Leveraging History. @JerryHendrixII @CNASDC What Britain’s Decline and America’s Rise Can Tell Us about China’s Future.

Apr 09, 2017, 12:00 AM

Author (Photo:File:Sinking of HMS Hood.jpg 1941: In May 1941, she and the battleship Prince of Wales were ordered to intercept the German battleship Bismarck and the heavy cruiser Prinz Eugen, which were en route to the Atlantic where they were to attack convoys. On 24 May 1941, early in the Battle of the Denmark Strait, Hood was struck by several German shells, exploded and sank. Due to her perceived invincibility, the loss affected British morale.

The Royal Navy conducted two inquiries into the reasons for the ship's quick demise. The first, held soon after the ship's loss, concluded that Hood's aft magazine had exploded after one of Bismarck's shells penetrated the ship's armour. A second inquiry was held after complaints that the first board had failed to consider alternative explanations, such as an explosion of the ship's torpedoes. It was more thorough than the first board and concurred with the first board's conclusion.

Despite the official explanation, some historians continued to believe that the torpedoes caused the ship's loss, while others proposed an accidental explosion inside one of the ship's gun turrets that reached down into the magazine. Other historians have concentrated on the cause of the magazine explosion. The discovery of the ship's wreck in 2001 confirmed the conclusion of both boards, although the exact reason the magazines detonated is likely to remain unknown since that area of the ship was destroyed in the explosion. https://en.wikipedia.org/wiki/HMS_Hood ) http://JohnBatchelorShow.com/contact http://JohnBatchelorShow.com/schedules http://johnbatchelorshow.com/blog Twitter: @BatchelorShow

Leveraging History. @JerryHendrixII @CNASDC What Britain’s Decline and America’s Rise Can Tell Us about China’s Future.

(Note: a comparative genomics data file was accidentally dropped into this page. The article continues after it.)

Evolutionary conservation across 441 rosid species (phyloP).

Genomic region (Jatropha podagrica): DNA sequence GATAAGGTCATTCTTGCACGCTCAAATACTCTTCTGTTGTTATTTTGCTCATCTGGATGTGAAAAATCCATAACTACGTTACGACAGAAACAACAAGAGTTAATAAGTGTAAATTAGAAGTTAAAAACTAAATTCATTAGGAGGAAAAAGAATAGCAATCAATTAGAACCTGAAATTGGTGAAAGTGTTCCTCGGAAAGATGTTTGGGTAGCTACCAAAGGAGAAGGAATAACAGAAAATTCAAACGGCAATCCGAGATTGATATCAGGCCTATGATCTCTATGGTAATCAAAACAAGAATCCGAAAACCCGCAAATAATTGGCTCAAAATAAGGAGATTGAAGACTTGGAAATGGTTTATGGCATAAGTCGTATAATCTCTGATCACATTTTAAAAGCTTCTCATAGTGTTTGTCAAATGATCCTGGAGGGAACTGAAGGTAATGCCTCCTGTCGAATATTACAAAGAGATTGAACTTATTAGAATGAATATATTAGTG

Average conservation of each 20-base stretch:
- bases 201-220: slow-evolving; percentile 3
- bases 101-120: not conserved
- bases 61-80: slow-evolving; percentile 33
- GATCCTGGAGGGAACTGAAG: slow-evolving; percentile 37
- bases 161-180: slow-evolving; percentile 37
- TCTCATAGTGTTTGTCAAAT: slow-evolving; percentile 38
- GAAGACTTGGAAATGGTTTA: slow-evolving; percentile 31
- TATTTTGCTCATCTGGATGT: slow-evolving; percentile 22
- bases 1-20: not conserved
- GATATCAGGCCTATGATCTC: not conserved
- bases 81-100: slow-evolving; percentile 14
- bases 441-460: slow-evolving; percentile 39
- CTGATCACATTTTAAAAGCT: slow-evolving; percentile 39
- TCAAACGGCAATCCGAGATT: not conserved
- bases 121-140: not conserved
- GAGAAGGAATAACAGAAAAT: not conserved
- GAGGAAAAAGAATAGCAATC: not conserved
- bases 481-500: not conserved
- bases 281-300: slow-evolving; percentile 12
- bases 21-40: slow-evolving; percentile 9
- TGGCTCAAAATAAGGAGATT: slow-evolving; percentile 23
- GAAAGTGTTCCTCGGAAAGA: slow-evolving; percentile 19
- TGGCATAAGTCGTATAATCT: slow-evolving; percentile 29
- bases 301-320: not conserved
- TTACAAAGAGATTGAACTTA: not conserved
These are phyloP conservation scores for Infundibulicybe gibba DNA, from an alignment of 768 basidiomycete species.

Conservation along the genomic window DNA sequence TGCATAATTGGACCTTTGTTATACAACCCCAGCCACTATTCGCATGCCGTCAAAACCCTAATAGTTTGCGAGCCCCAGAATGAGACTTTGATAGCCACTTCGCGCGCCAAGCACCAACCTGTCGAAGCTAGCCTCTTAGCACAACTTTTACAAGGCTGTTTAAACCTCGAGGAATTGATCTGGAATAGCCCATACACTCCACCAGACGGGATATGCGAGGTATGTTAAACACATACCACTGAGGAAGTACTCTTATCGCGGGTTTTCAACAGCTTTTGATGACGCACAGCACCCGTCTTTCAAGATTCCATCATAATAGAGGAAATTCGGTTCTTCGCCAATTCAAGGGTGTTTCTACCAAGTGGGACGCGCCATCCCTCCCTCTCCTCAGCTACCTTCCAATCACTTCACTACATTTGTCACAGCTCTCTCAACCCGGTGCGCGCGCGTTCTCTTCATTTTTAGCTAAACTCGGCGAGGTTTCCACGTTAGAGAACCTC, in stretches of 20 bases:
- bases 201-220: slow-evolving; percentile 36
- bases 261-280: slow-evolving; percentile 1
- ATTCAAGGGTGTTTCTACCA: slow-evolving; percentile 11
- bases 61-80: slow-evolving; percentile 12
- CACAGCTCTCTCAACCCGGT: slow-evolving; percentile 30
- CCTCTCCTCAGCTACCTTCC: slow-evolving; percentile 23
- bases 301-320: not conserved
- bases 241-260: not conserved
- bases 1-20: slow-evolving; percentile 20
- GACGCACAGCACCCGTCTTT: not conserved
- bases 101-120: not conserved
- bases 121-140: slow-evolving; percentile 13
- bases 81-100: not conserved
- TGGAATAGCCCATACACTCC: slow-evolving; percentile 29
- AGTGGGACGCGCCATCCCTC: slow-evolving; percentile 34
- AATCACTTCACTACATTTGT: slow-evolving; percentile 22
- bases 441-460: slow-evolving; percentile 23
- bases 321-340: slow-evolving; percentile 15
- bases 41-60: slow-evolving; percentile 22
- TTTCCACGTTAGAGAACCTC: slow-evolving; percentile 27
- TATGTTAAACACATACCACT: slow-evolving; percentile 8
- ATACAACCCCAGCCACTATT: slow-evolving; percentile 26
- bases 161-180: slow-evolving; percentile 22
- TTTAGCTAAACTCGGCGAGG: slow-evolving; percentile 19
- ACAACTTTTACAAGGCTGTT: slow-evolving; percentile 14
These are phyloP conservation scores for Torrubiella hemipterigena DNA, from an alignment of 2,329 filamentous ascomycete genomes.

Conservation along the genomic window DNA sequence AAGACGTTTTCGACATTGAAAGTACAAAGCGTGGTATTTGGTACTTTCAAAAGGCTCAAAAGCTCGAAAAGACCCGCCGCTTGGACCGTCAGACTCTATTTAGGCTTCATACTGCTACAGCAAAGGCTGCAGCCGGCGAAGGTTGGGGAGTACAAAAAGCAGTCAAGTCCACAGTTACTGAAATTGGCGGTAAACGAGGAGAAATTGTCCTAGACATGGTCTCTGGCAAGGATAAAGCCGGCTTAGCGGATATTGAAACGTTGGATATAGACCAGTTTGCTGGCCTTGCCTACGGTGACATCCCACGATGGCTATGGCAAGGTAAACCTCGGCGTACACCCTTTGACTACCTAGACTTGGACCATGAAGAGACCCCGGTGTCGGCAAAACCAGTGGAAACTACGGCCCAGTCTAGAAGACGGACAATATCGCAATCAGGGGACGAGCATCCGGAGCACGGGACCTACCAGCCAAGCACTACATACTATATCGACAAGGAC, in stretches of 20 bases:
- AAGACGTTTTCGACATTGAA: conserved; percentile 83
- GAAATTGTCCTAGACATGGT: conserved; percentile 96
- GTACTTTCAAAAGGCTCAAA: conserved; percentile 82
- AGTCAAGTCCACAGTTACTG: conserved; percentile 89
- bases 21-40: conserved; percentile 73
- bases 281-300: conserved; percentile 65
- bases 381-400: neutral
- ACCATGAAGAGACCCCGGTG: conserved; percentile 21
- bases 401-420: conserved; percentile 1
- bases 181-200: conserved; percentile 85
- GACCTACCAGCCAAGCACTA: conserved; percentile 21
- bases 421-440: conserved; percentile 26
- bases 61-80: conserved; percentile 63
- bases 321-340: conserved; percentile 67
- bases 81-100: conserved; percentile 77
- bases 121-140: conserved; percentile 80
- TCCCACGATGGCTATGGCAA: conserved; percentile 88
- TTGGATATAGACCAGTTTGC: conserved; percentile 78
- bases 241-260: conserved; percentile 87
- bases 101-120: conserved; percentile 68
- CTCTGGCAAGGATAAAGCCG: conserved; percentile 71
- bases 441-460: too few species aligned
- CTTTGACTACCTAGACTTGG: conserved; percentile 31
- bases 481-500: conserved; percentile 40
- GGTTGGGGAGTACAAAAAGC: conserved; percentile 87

"...China is on the move. Statements from its military and civilian leaders regarding their aspirations, their sense of grievance, and their strategic aims all center on a theme of the expansion of their influence.1 Their diplomatic actions in international venues such as the United Nations, the Association of Southeast Asian Nations (ASEAN) conference, and the G-20 all promote a vision of a greater Chinese role in world affairs. Actions by the People’s Liberation Army (PLA) naval, air, rocket elements, and space domains all demonstrate China’s intent to re-establish itself as a major player on the world’s stage. The question remains, however, what kind of “player,” and how large a role does China desire? Does it wish to join the family of nations as a co-equal power in the current globalized international order operating under accepted international laws? Does it wish to become a regional great power with a sphere of influence in eastern Asia and in the western Pacific as the imperial European powers divided up the globe for most of the 19th century? Or, perhaps most ominously, does China wish to reassert itself globally in the manner of its cultural vision of itself as the Middle Kingdom, establishing hegemonic suzerain and supplicant relationships with all nations, allowing China to maintain peace and order as it believes it did for nearly two millennia?2 These wildly different options present a series of lenses through which observers can view and judge China’s actions. There is also another lens, a historical one, through which we can observe a case study of a rising power catching, overtaking, and supplanting an established global hegemon, namely the example of the United States’ rapid rise and ultimate displacement of Great Britain during the first half of the 20th century. To what degree can the historical events of 1895–1947 inform current thoughts regarding China’s actions? Is there a historical arc or trajectory that analysts can plot for the United States’ rise and Great Britain’s decline, looking at economic, diplomatic, governance, military, and cultural factors, and then attempt to overlay similar metrics regarding China’s relationship with the United States? Rise-and-fall...